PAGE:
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An important lens through which happiness should be looked at is children. It is commonly thought that children are a source of happiness and joy. However, thanks to a number of the U.N. sociologists, it was recently found out that in most cases, families experience a drop in their general levels of happiness and satisfaction with life after giving birth to a child (Helliwell, Layard, & Sachs, 2016).
The report states that “a negative relationship between parenthood and life satisfaction” was discovered; this relationship “turns positive only for older age groups and for widowers” (Helliwell et al., 2016, p. 6). However, it might be stated that such a reduction in the level of happiness should be expected. Indeed, a baby needs a significant amount of attention, and parents may often be overwhelmed by the number of chores that they have to cope with from the moment the child is born.
In addition, the child often demands much additional spending, which also adds difficulty to the parents’ situation. On the other hand, another study found that the birth of a child is associated with the loss of spousal love, and the decrease in the total level of happiness is stated to be the result of this; however, it is partially compensated by the positive and altruistic feelings towards the baby that the parents experience (Grossbard & Mukhopadhyay, 2013).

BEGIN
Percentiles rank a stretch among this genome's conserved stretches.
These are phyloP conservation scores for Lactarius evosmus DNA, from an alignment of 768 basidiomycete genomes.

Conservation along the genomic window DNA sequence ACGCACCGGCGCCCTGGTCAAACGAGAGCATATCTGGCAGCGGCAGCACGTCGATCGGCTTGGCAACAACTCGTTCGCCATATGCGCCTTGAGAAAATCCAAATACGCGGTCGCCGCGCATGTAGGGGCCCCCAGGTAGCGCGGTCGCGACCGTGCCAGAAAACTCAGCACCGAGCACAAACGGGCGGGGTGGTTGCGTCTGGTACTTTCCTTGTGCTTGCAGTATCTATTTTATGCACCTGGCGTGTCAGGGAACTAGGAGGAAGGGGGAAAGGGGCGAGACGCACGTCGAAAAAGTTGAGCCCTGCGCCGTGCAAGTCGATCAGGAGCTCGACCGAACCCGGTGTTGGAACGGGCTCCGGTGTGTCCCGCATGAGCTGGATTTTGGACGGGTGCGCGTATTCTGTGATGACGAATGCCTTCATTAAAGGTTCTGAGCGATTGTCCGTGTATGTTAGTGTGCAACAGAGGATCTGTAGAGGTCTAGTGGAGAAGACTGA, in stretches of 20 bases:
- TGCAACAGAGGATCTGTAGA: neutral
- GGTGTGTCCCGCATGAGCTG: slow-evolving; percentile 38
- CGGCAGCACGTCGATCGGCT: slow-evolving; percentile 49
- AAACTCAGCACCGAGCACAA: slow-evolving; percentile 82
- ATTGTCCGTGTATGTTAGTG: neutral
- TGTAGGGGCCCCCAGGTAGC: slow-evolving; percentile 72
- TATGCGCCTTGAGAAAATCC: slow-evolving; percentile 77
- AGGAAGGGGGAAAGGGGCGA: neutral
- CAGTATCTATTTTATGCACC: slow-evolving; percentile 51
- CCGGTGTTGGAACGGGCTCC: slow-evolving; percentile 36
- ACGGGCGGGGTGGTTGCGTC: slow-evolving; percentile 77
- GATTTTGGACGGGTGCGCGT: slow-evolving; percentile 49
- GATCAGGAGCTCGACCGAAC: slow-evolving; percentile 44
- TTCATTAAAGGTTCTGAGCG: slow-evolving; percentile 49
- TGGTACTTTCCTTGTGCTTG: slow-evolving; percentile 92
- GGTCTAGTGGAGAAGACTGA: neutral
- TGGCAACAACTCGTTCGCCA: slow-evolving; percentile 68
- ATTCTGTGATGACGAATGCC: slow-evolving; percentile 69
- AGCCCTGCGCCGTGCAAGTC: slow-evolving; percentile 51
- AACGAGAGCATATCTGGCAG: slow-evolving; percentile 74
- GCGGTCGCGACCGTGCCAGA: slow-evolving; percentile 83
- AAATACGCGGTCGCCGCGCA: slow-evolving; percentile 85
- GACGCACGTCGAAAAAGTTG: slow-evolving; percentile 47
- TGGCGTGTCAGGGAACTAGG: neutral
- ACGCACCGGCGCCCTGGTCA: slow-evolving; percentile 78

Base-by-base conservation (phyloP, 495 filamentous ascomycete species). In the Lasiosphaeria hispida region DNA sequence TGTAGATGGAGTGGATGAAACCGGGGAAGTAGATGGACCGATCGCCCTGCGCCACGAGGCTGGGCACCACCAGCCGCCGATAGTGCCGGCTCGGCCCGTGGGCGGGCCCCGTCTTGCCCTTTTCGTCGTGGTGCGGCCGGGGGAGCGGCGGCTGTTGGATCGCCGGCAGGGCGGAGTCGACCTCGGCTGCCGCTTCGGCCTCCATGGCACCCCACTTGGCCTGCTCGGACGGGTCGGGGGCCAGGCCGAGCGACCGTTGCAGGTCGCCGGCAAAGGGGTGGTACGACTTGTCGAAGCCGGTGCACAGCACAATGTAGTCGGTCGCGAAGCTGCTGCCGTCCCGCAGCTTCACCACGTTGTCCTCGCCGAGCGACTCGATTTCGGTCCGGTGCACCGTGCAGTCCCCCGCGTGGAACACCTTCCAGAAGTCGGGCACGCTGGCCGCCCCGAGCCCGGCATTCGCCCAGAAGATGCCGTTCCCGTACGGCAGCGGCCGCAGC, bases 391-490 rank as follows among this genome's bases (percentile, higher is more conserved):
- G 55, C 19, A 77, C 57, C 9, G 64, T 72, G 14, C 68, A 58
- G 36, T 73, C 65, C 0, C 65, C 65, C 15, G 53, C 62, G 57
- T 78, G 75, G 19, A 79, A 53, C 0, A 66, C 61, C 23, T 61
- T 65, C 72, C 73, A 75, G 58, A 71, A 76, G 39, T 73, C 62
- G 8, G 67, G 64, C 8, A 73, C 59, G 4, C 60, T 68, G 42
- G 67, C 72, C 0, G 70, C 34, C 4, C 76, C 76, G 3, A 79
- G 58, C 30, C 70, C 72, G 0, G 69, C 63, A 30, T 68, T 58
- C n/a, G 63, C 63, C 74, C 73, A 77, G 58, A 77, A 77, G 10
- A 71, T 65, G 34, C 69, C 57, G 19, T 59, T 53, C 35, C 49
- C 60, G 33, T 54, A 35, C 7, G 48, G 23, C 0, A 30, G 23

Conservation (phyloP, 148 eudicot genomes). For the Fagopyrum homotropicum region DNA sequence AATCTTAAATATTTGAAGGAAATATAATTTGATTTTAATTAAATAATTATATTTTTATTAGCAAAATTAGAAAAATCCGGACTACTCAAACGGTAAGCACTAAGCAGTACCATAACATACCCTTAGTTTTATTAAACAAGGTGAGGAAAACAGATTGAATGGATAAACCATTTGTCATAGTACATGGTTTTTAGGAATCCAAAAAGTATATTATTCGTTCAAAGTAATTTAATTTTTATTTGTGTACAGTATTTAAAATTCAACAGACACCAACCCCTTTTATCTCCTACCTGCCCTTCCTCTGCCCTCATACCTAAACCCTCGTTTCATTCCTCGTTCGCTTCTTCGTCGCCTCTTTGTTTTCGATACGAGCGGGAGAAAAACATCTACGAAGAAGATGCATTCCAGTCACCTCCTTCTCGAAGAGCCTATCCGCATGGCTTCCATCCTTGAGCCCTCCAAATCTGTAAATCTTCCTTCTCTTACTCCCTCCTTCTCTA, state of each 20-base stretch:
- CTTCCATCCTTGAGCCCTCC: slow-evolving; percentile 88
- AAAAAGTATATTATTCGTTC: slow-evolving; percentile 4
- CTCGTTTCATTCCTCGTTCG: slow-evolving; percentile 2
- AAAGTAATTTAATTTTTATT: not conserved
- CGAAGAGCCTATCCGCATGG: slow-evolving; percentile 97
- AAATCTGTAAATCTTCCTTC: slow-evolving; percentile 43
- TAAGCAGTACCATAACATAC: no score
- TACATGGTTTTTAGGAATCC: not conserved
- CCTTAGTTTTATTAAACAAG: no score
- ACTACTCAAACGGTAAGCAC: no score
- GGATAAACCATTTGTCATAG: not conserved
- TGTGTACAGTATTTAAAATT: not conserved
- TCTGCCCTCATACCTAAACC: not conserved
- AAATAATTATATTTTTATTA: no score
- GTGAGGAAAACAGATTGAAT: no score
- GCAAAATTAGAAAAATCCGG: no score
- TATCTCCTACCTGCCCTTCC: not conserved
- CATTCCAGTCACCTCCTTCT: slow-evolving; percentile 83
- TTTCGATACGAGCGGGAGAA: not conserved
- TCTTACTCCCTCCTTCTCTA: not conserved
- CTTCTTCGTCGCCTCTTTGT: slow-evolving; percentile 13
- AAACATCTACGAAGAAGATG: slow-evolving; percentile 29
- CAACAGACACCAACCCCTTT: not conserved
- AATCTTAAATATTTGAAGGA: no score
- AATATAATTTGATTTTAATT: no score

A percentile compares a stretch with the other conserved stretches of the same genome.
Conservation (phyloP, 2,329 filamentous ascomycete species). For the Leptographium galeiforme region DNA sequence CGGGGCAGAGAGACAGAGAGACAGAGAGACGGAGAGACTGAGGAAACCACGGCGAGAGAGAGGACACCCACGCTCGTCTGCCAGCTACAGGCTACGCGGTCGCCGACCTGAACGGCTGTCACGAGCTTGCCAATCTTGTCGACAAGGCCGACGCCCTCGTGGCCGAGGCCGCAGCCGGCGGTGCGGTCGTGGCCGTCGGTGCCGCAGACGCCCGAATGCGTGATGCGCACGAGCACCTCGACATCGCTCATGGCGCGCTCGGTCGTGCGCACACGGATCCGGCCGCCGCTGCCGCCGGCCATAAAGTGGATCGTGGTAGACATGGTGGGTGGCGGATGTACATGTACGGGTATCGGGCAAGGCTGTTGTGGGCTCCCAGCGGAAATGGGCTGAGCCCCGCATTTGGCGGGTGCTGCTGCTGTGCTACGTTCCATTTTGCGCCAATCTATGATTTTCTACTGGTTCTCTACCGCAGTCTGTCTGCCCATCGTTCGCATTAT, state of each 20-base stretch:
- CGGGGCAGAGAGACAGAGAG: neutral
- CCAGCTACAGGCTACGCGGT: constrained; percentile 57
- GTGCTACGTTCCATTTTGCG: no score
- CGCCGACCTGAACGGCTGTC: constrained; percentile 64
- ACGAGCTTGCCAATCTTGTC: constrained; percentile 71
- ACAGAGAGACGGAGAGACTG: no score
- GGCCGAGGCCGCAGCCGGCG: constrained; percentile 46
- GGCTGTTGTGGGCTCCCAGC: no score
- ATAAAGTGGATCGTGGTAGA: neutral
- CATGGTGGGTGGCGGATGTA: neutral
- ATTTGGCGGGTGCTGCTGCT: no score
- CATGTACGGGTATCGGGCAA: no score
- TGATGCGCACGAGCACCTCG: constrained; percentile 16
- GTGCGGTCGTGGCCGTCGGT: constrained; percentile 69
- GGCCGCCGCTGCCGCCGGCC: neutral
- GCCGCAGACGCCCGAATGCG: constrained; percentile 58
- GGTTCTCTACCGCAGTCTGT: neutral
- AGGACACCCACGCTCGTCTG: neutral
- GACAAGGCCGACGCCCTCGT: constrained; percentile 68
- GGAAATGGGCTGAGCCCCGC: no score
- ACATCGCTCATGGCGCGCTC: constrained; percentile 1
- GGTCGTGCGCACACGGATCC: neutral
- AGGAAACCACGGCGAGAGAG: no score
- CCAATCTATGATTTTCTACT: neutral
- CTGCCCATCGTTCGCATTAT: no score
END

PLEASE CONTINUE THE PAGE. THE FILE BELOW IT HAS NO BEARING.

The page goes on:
In any case, it can be summarized that small children often might reduce the level of happiness instead of increasing it. On the contrary, perhaps this is what happens in the short term; in the long term, if the children are properly brought up, they often may bring a great deal of joy to their parents.
Another essential lens to look to view happiness through is a person’s job. It is often considered that a job plays a significant role in one’s happiness. Indeed, it is possible to state that most people spend a large amount of time working. Even if one works eight hours a day, the job takes one-third of their time on most days of the week; in addition, there are many persons who have to work more than 8 hours a day, and who have more than five working days a week. Therefore, it is only logical that the amount of satisfaction from work has a strong effect on how happy an individual is.